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United States Department of Agriculture

Agricultural Research Service

Research Project: INTEGRATED PEST MANAGEMENT FOR KEY PESTS OF PECAN AND PEACH

Location: Fruit and Nut Research

Title: Can plant bioregulators be potential tools for managing black pecan aphids?

Authors
item Cottrell, Ted
item Wood, Bruce
item Ni, Xinzhi

Submitted to: Pecan Grower
Publication Type: Trade Journal
Publication Acceptance Date: September 28, 2012
Publication Date: November 9, 2012
Citation: Cottrell, T.E., Wood, B.W., Ni, X. 2012. Can plant bioregulators be potential tools for managing black pecan aphids?. Pecan Grower. 24(1):14-21.

Interpretive Summary: Plant bioregulators (PBRs) can have various effects on plants. Our research leads us to conclude that some PBRs could be used to protect pecan foliage from damaging chlorotic feeding injury elicited by the black pecan aphid. These PBRs are not insecticidal but do interfere with BPA feeding by inhibiting formation of chlorotic feeding zones on pecan foliage. In this study we evaluated treatments applied to orchard foliage which was subsequently used in laboratory leaf disc bioassays during 2006 and 2007 to assess possible reduction of aphid-elicited chlorosis and concomitant effects upon aphid mortality and development. Foliage pretreated with the PBRs “forchlorfenuron + gibberellic acid,” prior to being challenged with black pecan aphids, resulted in significantly less aphid-elicited chlorosis than did control or the PBR aviglycine-treated leaf discs. No PBR affected aphid mortality; however, development time was increased by “forchlorfenuron + gibberellic acid” in 2006 and by “aviglycine + gibberellic acid” on one date in 2007. We conclude that some PBRs possess the potential for usage on pecan to protect foliage from black pecan aphid feeding injury.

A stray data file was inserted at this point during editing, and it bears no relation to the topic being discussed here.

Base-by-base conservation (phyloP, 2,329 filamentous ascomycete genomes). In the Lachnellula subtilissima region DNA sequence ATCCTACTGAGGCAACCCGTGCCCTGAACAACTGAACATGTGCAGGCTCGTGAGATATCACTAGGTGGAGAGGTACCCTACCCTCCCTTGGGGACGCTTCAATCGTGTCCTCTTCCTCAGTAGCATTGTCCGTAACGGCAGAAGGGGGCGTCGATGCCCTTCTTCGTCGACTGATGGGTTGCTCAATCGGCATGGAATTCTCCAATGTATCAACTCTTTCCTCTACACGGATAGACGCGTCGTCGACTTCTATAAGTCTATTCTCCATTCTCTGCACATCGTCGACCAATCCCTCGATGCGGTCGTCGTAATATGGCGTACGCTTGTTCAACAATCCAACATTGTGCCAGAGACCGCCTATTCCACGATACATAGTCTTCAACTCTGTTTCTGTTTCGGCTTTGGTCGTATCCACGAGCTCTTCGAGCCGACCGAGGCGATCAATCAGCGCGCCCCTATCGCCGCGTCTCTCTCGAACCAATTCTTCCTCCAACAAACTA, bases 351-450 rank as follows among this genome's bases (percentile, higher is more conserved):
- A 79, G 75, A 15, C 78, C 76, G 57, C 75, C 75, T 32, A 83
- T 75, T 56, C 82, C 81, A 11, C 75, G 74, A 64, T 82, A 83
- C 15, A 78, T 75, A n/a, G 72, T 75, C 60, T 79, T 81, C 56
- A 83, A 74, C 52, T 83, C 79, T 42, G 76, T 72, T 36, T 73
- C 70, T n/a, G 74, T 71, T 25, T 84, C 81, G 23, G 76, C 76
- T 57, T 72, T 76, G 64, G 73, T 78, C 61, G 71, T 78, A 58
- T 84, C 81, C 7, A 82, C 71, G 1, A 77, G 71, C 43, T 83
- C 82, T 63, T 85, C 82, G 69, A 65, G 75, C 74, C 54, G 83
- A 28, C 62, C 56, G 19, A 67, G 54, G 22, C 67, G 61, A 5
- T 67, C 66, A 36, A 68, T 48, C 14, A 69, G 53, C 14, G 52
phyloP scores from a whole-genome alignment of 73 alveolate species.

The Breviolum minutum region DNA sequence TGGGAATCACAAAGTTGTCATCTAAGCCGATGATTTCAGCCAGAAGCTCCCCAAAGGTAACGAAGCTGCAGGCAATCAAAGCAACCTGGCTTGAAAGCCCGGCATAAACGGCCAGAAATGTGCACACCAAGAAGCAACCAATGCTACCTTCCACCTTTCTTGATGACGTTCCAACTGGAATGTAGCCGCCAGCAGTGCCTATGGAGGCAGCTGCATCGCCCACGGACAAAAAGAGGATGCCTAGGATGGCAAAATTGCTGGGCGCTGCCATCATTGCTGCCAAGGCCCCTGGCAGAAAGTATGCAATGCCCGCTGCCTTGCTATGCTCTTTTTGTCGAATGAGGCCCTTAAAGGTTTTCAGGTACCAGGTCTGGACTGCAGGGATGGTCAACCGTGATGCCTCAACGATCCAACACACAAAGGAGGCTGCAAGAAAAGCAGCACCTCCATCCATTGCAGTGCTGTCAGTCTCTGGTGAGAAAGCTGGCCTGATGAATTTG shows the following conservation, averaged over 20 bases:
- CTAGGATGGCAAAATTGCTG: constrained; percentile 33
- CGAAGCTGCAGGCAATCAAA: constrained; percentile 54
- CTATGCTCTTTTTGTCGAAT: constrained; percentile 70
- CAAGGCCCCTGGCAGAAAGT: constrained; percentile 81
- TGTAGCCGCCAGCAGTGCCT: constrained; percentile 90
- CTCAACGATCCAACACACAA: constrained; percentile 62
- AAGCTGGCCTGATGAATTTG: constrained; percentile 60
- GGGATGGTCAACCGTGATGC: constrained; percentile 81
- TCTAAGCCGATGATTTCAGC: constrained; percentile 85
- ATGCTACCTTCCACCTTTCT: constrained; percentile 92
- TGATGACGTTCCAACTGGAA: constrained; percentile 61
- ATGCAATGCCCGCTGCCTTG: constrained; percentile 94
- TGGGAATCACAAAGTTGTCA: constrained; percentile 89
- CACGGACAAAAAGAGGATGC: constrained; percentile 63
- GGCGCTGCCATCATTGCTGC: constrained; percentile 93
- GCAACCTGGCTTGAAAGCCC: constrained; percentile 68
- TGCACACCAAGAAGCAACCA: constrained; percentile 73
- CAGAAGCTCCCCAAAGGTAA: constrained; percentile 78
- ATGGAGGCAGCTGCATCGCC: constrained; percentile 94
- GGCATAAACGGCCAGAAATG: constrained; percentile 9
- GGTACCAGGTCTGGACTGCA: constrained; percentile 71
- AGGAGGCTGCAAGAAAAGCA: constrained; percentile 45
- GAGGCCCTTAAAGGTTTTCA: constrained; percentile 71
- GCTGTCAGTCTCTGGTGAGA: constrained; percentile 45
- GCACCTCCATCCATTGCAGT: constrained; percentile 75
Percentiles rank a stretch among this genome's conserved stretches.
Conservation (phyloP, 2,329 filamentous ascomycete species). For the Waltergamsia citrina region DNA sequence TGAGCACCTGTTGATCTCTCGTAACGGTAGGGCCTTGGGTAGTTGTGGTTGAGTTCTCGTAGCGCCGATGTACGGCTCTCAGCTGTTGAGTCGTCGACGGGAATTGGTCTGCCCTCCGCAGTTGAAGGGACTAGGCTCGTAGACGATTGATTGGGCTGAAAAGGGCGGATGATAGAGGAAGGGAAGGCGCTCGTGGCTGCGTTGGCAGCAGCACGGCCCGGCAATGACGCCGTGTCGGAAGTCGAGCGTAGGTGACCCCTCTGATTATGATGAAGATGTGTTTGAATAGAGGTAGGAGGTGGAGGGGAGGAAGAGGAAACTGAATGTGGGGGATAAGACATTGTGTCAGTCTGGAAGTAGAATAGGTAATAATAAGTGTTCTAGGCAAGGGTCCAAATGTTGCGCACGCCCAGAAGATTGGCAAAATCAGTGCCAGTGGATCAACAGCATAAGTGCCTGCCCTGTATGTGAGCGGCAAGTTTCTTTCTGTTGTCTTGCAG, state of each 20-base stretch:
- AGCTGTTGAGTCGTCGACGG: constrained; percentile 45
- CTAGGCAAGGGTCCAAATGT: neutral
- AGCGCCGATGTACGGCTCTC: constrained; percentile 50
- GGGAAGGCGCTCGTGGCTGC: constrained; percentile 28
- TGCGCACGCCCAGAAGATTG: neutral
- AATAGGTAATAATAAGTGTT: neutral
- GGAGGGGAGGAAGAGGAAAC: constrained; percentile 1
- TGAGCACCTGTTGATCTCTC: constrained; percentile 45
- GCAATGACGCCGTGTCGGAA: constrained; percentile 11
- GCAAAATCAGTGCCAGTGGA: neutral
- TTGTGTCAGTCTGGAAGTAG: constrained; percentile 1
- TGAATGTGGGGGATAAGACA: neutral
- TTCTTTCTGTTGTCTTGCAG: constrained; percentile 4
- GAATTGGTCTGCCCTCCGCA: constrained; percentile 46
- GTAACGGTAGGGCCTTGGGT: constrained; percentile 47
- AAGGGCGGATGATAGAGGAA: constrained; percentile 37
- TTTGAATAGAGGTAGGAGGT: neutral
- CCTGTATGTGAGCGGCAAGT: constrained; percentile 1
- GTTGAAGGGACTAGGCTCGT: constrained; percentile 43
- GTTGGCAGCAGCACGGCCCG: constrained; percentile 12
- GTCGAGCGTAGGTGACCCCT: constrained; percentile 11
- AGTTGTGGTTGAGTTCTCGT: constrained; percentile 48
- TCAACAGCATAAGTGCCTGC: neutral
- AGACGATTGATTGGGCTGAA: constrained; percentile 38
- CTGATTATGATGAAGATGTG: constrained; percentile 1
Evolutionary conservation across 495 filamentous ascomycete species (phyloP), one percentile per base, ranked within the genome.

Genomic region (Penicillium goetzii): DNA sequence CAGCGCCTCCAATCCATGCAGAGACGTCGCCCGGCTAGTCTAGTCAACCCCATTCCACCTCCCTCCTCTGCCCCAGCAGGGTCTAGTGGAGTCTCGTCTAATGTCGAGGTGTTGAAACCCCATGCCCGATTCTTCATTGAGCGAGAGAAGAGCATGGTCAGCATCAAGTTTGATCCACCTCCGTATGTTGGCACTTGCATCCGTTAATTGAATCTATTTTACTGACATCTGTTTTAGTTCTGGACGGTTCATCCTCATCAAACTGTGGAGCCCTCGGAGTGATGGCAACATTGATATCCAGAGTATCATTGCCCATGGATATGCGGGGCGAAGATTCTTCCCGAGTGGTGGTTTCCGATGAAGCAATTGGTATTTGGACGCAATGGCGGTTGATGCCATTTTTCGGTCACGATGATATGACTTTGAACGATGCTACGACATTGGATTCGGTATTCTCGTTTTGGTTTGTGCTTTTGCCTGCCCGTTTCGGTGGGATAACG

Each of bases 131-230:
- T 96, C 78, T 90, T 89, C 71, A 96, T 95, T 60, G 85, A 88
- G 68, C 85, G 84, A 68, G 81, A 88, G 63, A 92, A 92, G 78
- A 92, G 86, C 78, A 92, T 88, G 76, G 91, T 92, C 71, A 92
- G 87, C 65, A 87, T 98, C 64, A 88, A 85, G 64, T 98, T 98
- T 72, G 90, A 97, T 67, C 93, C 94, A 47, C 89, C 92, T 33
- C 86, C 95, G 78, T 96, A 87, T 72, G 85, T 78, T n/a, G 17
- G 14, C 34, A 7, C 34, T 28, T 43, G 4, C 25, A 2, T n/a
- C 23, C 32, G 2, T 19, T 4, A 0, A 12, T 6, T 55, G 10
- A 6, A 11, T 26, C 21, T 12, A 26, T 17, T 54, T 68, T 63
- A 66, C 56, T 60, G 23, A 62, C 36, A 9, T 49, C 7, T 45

Technical Abstract: Some classes of plant bioregulators (PBRs) possess the potential for usage on pecan (Carya illinoinensis [Wangenh.] K. Koch) to protect foliar canopies from black pecan aphid, Melanocallis caryaefoliae (Davis) (Hemiptera: Aphididae), feeding injury. The black pecan aphid elicits localized chlorotic injury to pecan foliage leading to faster leaf senescence and defoliation. Some PBRs may posess the ability to prevent M. caryaefoliae from initiating pecan leaf chlorosis and senescence-like processes. We evaluated treatments applied to orchard foliage and used in laboratory leaf disc bioassays during 2006 and 2007 to assess possible reduction of aphid-elicited chlorosis and concomitant effects upon aphid mortality and development. Foliage pretreated with “forchlorfenuron + gibberellic acid,” prior to being challenged with aphids, resulted in significantly less aphid-elicited chlorosis than did control or aviglycine-treated leaf discs. No PBR affected aphid mortality; however, development time was increased by “forchlorfenuron + gibberellic acid” in 2006 and by “aviglycine + gibberellic acid” on one date in 2007. Certain PBRs possess the potential for usage on pecan to protect foliar canopies from M. caryaefoliae via changes in the susceptibility of the host leaf to senescence-like factors being introduced by feeding aphids. This protective effect on host foliage, and associated suppressive effect on development of feeding aphids, might also be relevant to pest management programs on other aphid-crop systems in which aphid-elicited chlorosis and senescence-like processes can limit profitability.

Last Modified: 11/28/2014
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